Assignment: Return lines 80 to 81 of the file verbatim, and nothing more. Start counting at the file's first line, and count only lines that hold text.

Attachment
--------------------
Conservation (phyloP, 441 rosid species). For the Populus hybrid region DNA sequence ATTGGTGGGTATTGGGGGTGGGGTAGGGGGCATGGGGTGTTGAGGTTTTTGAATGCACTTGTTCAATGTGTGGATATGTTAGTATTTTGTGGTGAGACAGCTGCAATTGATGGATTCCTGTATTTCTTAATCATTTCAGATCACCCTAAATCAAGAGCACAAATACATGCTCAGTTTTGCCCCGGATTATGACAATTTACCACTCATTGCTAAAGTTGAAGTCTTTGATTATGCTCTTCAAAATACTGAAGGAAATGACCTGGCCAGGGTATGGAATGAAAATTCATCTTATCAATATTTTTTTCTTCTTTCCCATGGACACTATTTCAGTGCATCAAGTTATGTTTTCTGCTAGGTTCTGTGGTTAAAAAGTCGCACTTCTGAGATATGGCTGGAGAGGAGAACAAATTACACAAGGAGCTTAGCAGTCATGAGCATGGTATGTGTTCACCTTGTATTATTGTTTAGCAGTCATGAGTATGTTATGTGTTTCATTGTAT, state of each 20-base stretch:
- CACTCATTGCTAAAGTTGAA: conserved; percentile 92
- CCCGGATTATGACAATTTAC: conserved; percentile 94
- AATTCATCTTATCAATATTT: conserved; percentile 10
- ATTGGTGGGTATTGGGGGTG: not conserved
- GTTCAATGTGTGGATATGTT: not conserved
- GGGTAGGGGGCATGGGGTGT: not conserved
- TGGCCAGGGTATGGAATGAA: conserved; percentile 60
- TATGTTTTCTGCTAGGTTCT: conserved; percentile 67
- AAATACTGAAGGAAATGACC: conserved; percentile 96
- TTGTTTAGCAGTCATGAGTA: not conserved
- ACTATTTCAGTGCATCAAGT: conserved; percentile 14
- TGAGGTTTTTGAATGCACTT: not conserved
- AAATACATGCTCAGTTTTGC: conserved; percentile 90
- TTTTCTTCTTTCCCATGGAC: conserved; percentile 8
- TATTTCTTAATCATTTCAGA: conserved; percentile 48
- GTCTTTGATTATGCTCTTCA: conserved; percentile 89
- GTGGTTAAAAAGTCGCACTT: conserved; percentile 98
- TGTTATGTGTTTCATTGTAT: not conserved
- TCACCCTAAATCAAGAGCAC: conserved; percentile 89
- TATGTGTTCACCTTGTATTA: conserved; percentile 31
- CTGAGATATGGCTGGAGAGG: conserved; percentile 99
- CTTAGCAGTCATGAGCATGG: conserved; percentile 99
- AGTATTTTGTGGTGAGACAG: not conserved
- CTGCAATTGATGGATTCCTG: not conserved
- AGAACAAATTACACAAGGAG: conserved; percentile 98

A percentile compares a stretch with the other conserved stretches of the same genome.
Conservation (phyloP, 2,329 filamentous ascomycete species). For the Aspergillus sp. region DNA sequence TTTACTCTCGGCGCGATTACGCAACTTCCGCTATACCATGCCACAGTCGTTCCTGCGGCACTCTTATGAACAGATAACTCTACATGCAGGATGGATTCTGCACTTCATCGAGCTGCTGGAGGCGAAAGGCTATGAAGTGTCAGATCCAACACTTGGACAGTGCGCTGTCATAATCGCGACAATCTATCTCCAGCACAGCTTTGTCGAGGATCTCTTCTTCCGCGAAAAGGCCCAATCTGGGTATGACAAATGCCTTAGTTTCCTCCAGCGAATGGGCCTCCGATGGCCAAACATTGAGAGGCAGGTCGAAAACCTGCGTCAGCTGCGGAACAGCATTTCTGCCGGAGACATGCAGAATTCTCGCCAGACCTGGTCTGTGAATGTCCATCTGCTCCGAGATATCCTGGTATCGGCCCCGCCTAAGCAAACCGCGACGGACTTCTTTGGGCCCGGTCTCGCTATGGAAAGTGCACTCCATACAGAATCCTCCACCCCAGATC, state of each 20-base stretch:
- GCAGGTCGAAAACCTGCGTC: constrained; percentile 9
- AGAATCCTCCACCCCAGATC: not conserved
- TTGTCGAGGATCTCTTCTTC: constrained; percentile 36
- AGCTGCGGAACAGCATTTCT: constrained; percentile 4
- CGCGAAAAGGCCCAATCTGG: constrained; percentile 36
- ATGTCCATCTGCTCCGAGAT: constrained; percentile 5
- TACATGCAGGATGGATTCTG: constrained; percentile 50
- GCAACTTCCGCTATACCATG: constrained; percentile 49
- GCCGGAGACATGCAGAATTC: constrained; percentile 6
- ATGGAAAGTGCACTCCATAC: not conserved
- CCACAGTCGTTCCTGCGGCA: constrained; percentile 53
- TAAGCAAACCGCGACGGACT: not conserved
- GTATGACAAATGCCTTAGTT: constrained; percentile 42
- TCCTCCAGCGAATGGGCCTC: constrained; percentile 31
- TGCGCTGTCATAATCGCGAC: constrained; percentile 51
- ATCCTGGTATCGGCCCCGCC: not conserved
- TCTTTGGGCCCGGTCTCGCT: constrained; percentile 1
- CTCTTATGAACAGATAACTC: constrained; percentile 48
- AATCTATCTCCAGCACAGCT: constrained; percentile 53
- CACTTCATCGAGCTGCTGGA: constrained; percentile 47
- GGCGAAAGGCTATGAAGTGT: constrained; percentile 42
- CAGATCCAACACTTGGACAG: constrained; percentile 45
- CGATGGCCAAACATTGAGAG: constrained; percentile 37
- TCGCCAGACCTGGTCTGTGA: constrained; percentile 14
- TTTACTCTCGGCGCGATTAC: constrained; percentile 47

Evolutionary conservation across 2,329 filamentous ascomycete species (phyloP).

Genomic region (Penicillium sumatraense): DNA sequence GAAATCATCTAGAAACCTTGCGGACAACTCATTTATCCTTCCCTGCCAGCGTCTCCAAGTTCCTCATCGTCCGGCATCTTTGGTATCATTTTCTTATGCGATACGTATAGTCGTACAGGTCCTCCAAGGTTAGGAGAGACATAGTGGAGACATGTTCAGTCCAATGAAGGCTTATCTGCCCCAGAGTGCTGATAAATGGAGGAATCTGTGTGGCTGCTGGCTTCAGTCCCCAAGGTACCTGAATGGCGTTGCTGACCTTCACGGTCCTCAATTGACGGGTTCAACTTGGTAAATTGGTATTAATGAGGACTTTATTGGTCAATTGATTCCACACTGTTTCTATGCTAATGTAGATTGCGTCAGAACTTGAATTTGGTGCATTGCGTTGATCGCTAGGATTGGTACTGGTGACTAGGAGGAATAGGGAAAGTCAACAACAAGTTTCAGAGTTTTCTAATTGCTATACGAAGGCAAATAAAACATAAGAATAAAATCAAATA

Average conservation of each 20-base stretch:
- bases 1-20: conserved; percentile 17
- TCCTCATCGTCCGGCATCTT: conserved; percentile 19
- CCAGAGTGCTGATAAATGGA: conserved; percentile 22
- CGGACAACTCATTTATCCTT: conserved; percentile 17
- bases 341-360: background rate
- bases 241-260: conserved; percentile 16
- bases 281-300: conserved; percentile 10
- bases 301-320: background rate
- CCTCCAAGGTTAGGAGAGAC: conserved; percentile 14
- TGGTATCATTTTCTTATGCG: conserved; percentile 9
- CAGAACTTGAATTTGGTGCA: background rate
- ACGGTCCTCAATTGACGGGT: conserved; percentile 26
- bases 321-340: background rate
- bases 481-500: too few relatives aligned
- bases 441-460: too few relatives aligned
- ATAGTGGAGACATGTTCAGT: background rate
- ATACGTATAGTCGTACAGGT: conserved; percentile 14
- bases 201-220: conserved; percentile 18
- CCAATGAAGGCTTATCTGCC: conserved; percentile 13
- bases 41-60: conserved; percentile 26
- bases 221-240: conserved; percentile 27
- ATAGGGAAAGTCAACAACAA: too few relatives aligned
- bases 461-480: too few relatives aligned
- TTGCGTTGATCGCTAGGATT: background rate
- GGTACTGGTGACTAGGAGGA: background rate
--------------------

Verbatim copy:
- TTGCGTTGATCGCTAGGATT: background rate
- GGTACTGGTGACTAGGAGGA: background rate